The rise of fascism in the 1920s introduced futurism in Italian and European interior architecture. Futurism was heavily characterized by rigidity. This is apparent when when observing the dynamics of Fascist architecture. Squares and rectangles are at the center of any fascist compositions (cf. The Italian Civilization’s Museum in Rome, the Court of Justice of Milan, etc.)

Both styles did not survive the second world war. Art deco was considered vulgar while futurism was perceived as grim. The discovery of new styles thanks to the increasing European integration and the spread of the American way of life helped shape a new conception of style in Europe. Scandinavian design (with Danish and Swedish design firms gaining worldwide recognition) set the pace for an approach focused on providing an experience, a mood, rather than a simple functionality. With the influence of pop art and the 1970s, designers started to experiment with colors, materials, shapes, volumes, textures and overall structures like never before. Plastic and the advent of consumerism provided opportunities at every level to create art and innovate.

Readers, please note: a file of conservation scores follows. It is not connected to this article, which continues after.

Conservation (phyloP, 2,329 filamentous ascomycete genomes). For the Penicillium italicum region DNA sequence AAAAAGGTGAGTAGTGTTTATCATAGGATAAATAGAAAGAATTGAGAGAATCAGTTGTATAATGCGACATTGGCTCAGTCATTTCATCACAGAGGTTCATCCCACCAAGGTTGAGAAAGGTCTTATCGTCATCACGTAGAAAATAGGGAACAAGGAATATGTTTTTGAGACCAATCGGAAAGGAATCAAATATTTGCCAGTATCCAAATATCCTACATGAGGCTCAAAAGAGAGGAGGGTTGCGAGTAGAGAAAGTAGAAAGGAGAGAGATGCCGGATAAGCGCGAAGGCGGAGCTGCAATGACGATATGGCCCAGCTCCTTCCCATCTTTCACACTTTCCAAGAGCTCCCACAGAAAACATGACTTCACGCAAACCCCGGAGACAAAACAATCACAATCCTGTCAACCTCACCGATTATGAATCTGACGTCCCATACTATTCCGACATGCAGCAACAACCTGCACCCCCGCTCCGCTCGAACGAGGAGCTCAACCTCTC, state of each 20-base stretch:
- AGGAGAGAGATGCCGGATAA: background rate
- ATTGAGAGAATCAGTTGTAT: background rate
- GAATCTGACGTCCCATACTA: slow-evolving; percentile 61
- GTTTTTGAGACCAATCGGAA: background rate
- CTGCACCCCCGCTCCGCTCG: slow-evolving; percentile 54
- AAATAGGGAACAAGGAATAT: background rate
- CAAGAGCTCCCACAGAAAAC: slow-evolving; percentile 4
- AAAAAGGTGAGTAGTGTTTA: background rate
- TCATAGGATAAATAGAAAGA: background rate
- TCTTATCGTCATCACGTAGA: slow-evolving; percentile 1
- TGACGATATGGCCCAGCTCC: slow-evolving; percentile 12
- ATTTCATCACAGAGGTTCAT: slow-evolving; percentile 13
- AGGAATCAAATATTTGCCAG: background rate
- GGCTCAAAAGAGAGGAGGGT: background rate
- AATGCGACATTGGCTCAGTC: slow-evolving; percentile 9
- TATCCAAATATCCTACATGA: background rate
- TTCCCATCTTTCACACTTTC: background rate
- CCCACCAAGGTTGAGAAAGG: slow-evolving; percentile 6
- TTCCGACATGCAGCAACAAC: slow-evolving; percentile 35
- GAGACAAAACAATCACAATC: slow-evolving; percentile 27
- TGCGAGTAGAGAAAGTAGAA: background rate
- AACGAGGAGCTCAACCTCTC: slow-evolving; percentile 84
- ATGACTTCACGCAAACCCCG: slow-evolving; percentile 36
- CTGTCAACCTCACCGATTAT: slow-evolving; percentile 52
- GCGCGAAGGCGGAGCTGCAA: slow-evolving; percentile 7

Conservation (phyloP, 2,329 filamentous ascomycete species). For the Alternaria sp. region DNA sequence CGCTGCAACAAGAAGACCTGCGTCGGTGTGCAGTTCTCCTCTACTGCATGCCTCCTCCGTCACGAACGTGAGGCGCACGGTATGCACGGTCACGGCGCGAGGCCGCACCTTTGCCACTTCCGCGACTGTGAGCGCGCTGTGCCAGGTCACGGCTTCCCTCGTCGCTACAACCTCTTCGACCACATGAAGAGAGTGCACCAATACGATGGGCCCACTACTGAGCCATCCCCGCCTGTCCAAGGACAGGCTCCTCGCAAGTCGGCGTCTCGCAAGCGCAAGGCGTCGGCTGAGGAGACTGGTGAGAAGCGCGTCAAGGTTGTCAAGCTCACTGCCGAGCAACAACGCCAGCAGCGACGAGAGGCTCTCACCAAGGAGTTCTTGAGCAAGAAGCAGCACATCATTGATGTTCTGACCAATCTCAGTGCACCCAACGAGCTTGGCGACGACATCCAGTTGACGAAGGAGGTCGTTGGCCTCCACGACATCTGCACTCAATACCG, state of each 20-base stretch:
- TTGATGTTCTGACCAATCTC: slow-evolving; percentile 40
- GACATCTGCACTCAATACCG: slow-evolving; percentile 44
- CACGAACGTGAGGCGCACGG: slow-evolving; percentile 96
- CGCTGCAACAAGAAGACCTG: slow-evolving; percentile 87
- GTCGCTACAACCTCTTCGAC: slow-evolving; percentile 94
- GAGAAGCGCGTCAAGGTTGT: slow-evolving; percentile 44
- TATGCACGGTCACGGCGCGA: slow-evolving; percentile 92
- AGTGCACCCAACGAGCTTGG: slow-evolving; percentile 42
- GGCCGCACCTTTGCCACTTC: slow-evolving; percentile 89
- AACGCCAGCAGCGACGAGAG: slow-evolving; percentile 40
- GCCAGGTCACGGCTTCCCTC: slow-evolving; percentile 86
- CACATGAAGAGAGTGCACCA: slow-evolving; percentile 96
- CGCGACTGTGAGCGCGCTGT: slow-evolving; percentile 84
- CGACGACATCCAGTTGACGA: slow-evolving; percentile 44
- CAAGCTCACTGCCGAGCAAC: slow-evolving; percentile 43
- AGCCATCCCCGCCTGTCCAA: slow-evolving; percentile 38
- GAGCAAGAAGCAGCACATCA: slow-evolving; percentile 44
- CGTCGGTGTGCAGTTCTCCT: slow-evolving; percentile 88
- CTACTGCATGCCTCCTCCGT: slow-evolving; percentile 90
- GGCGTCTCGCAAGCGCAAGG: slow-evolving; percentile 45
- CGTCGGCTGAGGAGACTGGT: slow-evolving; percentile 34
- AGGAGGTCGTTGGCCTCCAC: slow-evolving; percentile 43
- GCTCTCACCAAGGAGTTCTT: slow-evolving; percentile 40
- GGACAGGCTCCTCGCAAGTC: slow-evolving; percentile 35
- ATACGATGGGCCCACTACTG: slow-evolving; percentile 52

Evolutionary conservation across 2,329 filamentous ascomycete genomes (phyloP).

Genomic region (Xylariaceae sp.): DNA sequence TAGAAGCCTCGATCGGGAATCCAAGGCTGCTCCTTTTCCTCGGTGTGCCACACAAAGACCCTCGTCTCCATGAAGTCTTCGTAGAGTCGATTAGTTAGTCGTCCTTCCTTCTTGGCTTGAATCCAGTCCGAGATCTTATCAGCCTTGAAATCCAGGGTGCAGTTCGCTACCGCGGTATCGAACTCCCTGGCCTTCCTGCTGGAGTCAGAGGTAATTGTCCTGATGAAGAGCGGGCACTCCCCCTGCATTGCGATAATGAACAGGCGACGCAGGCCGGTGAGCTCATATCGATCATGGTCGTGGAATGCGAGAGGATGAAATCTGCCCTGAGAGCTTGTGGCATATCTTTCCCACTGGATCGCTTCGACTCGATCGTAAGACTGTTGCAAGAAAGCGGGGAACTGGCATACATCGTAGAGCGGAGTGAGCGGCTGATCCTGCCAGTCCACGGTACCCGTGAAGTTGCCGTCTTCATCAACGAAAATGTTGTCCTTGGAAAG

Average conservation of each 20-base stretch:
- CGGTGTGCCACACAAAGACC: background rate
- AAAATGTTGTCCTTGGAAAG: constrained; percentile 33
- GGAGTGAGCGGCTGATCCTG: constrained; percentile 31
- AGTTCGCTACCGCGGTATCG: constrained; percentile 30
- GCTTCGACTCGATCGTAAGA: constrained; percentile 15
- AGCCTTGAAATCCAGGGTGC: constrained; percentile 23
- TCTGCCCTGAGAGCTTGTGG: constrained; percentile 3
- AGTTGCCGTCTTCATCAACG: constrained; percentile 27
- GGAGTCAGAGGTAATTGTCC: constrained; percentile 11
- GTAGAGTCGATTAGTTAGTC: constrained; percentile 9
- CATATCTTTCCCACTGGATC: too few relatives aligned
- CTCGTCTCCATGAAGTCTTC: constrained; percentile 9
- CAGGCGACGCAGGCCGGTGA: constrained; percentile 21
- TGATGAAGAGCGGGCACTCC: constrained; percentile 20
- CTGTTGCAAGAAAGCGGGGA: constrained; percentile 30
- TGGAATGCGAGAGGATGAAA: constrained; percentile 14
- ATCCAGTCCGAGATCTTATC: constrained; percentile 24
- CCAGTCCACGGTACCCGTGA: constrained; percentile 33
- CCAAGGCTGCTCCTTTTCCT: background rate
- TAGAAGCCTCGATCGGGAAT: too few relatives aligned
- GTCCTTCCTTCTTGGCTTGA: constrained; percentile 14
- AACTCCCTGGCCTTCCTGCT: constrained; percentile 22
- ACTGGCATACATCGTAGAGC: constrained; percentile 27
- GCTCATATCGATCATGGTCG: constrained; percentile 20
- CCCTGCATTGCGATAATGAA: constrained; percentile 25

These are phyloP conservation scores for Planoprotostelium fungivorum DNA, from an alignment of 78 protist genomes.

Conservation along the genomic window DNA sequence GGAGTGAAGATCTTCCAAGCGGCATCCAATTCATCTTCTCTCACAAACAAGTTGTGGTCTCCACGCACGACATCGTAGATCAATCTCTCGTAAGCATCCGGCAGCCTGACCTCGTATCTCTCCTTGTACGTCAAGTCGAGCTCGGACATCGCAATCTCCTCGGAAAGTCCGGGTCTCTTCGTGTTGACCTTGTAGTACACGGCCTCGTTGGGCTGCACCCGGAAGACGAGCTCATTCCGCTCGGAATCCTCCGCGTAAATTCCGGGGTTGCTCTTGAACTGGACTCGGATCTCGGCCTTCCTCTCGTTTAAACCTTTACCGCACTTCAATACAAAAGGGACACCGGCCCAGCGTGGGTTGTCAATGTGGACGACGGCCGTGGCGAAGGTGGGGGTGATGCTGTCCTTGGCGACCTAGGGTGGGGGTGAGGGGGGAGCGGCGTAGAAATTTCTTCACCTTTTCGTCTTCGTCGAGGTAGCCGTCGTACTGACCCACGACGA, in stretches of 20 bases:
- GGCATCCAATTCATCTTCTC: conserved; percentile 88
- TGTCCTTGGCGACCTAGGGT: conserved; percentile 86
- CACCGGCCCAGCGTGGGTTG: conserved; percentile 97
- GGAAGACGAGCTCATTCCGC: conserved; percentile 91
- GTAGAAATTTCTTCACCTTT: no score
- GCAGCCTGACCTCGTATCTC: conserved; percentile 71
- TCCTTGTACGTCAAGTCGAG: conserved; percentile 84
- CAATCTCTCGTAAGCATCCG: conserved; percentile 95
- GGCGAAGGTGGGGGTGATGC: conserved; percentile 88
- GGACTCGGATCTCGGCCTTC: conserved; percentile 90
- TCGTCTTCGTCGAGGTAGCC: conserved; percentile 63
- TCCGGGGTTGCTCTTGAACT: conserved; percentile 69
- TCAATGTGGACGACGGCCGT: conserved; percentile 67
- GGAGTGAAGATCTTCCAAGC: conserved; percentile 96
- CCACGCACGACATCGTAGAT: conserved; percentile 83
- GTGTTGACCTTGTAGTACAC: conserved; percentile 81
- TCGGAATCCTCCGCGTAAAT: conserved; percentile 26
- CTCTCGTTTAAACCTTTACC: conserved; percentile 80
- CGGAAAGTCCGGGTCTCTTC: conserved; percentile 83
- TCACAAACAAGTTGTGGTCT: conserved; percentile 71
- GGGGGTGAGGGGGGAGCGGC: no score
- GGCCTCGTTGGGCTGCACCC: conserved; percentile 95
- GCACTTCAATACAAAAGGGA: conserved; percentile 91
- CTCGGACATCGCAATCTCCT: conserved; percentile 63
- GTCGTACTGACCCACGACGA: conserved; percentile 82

Today the myriad of interior design and architecture schools is so diverse, that willing to identify the main trends would be challenging. However, we can notice that the use of design elements in a certain way contributes to create at least bridges between somewhat similar approaches. Indeed, modern architecture has greatly valorized natural light, functionality, space optimization and connectivity. These are defining features of recently built mega-structures (Sydney opera house, Burj El-Arab, Petronas Towers etc.) and contemporary interior design. The use of glass, aluminum, steel and increasingly carbon fiber has favored this trend, especially with the rising interest for urban solar exposition.